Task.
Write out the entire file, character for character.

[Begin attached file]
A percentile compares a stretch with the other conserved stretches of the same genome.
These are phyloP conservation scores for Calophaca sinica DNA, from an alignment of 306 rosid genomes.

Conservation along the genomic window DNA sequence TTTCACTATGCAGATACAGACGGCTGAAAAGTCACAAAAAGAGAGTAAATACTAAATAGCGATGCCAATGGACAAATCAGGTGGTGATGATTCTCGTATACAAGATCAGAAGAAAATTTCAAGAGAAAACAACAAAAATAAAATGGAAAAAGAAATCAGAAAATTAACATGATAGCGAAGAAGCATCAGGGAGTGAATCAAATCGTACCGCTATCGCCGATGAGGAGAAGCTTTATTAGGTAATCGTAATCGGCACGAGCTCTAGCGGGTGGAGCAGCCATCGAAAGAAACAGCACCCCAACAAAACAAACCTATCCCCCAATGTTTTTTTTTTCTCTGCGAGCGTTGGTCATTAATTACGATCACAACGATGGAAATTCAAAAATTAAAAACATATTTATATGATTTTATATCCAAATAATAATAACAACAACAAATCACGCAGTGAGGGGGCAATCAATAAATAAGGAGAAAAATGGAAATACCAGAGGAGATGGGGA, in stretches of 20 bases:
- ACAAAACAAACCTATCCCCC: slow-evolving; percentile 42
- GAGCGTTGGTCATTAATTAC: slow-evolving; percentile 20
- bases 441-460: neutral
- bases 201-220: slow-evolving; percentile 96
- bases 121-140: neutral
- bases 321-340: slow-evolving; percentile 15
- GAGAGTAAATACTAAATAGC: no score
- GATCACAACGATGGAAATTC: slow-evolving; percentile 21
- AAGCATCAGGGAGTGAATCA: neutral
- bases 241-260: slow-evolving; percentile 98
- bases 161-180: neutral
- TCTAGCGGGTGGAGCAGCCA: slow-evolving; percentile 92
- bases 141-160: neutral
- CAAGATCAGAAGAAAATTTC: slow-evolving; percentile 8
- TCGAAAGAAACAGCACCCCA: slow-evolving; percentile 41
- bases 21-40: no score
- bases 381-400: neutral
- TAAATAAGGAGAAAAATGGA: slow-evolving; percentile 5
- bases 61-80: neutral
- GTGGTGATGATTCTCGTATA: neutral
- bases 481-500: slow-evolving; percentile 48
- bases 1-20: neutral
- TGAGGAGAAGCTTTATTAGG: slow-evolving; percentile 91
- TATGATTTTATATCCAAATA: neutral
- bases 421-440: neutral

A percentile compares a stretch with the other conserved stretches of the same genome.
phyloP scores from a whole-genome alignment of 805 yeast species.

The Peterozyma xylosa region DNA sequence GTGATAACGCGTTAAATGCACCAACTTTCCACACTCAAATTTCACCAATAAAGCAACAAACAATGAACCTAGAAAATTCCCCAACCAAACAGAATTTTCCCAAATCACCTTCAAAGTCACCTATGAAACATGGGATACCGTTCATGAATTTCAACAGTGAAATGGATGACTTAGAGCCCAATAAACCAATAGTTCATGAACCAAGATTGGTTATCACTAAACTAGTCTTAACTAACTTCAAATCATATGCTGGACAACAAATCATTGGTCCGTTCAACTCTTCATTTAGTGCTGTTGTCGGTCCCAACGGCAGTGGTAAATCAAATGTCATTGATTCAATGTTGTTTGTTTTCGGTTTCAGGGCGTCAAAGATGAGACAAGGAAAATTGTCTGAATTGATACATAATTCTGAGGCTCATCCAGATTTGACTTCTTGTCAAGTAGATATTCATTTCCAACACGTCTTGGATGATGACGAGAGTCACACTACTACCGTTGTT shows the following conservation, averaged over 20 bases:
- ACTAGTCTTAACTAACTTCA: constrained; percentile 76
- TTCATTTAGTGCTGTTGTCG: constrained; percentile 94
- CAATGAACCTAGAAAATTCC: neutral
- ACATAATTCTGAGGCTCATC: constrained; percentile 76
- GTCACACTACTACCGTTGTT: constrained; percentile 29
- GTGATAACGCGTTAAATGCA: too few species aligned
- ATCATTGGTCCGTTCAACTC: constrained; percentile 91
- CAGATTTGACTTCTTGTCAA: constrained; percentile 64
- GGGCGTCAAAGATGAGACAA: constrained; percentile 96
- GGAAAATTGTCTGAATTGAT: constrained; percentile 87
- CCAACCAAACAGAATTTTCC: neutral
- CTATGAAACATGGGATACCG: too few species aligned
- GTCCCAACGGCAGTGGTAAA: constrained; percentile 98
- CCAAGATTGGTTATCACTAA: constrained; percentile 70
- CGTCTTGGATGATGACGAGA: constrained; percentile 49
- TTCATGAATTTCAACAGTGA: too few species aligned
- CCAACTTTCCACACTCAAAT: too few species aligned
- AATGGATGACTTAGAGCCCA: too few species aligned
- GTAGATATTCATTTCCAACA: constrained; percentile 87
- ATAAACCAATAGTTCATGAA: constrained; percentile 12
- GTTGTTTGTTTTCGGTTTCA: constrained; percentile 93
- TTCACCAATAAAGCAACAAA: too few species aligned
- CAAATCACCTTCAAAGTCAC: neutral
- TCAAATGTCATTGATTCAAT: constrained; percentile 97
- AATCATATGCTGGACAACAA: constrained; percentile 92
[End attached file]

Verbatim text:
A percentile compares a stretch with the other conserved stretches of the same genome.
These are phyloP conservation scores for Calophaca sinica DNA, from an alignment of 306 rosid genomes.

Conservation along the genomic window DNA sequence TTTCACTATGCAGATACAGACGGCTGAAAAGTCACAAAAAGAGAGTAAATACTAAATAGCGATGCCAATGGACAAATCAGGTGGTGATGATTCTCGTATACAAGATCAGAAGAAAATTTCAAGAGAAAACAACAAAAATAAAATGGAAAAAGAAATCAGAAAATTAACATGATAGCGAAGAAGCATCAGGGAGTGAATCAAATCGTACCGCTATCGCCGATGAGGAGAAGCTTTATTAGGTAATCGTAATCGGCACGAGCTCTAGCGGGTGGAGCAGCCATCGAAAGAAACAGCACCCCAACAAAACAAACCTATCCCCCAATGTTTTTTTTTTCTCTGCGAGCGTTGGTCATTAATTACGATCACAACGATGGAAATTCAAAAATTAAAAACATATTTATATGATTTTATATCCAAATAATAATAACAACAACAAATCACGCAGTGAGGGGGCAATCAATAAATAAGGAGAAAAATGGAAATACCAGAGGAGATGGGGA, in stretches of 20 bases:
- ACAAAACAAACCTATCCCCC: slow-evolving; percentile 42
- GAGCGTTGGTCATTAATTAC: slow-evolving; percentile 20
- bases 441-460: neutral
- bases 201-220: slow-evolving; percentile 96
- bases 121-140: neutral
- bases 321-340: slow-evolving; percentile 15
- GAGAGTAAATACTAAATAGC: no score
- GATCACAACGATGGAAATTC: slow-evolving; percentile 21
- AAGCATCAGGGAGTGAATCA: neutral
- bases 241-260: slow-evolving; percentile 98
- bases 161-180: neutral
- TCTAGCGGGTGGAGCAGCCA: slow-evolving; percentile 92
- bases 141-160: neutral
- CAAGATCAGAAGAAAATTTC: slow-evolving; percentile 8
- TCGAAAGAAACAGCACCCCA: slow-evolving; percentile 41
- bases 21-40: no score
- bases 381-400: neutral
- TAAATAAGGAGAAAAATGGA: slow-evolving; percentile 5
- bases 61-80: neutral
- GTGGTGATGATTCTCGTATA: neutral
- bases 481-500: slow-evolving; percentile 48
- bases 1-20: neutral
- TGAGGAGAAGCTTTATTAGG: slow-evolving; percentile 91
- TATGATTTTATATCCAAATA: neutral
- bases 421-440: neutral

A percentile compares a stretch with the other conserved stretches of the same genome.
phyloP scores from a whole-genome alignment of 805 yeast species.

The Peterozyma xylosa region DNA sequence GTGATAACGCGTTAAATGCACCAACTTTCCACACTCAAATTTCACCAATAAAGCAACAAACAATGAACCTAGAAAATTCCCCAACCAAACAGAATTTTCCCAAATCACCTTCAAAGTCACCTATGAAACATGGGATACCGTTCATGAATTTCAACAGTGAAATGGATGACTTAGAGCCCAATAAACCAATAGTTCATGAACCAAGATTGGTTATCACTAAACTAGTCTTAACTAACTTCAAATCATATGCTGGACAACAAATCATTGGTCCGTTCAACTCTTCATTTAGTGCTGTTGTCGGTCCCAACGGCAGTGGTAAATCAAATGTCATTGATTCAATGTTGTTTGTTTTCGGTTTCAGGGCGTCAAAGATGAGACAAGGAAAATTGTCTGAATTGATACATAATTCTGAGGCTCATCCAGATTTGACTTCTTGTCAAGTAGATATTCATTTCCAACACGTCTTGGATGATGACGAGAGTCACACTACTACCGTTGTT shows the following conservation, averaged over 20 bases:
- ACTAGTCTTAACTAACTTCA: constrained; percentile 76
- TTCATTTAGTGCTGTTGTCG: constrained; percentile 94
- CAATGAACCTAGAAAATTCC: neutral
- ACATAATTCTGAGGCTCATC: constrained; percentile 76
- GTCACACTACTACCGTTGTT: constrained; percentile 29
- GTGATAACGCGTTAAATGCA: too few species aligned
- ATCATTGGTCCGTTCAACTC: constrained; percentile 91
- CAGATTTGACTTCTTGTCAA: constrained; percentile 64
- GGGCGTCAAAGATGAGACAA: constrained; percentile 96
- GGAAAATTGTCTGAATTGAT: constrained; percentile 87
- CCAACCAAACAGAATTTTCC: neutral
- CTATGAAACATGGGATACCG: too few species aligned
- GTCCCAACGGCAGTGGTAAA: constrained; percentile 98
- CCAAGATTGGTTATCACTAA: constrained; percentile 70
- CGTCTTGGATGATGACGAGA: constrained; percentile 49
- TTCATGAATTTCAACAGTGA: too few species aligned
- CCAACTTTCCACACTCAAAT: too few species aligned
- AATGGATGACTTAGAGCCCA: too few species aligned
- GTAGATATTCATTTCCAACA: constrained; percentile 87
- ATAAACCAATAGTTCATGAA: constrained; percentile 12
- GTTGTTTGTTTTCGGTTTCA: constrained; percentile 93
- TTCACCAATAAAGCAACAAA: too few species aligned
- CAAATCACCTTCAAAGTCAC: neutral
- TCAAATGTCATTGATTCAAT: constrained; percentile 97
- AATCATATGCTGGACAACAA: constrained; percentile 92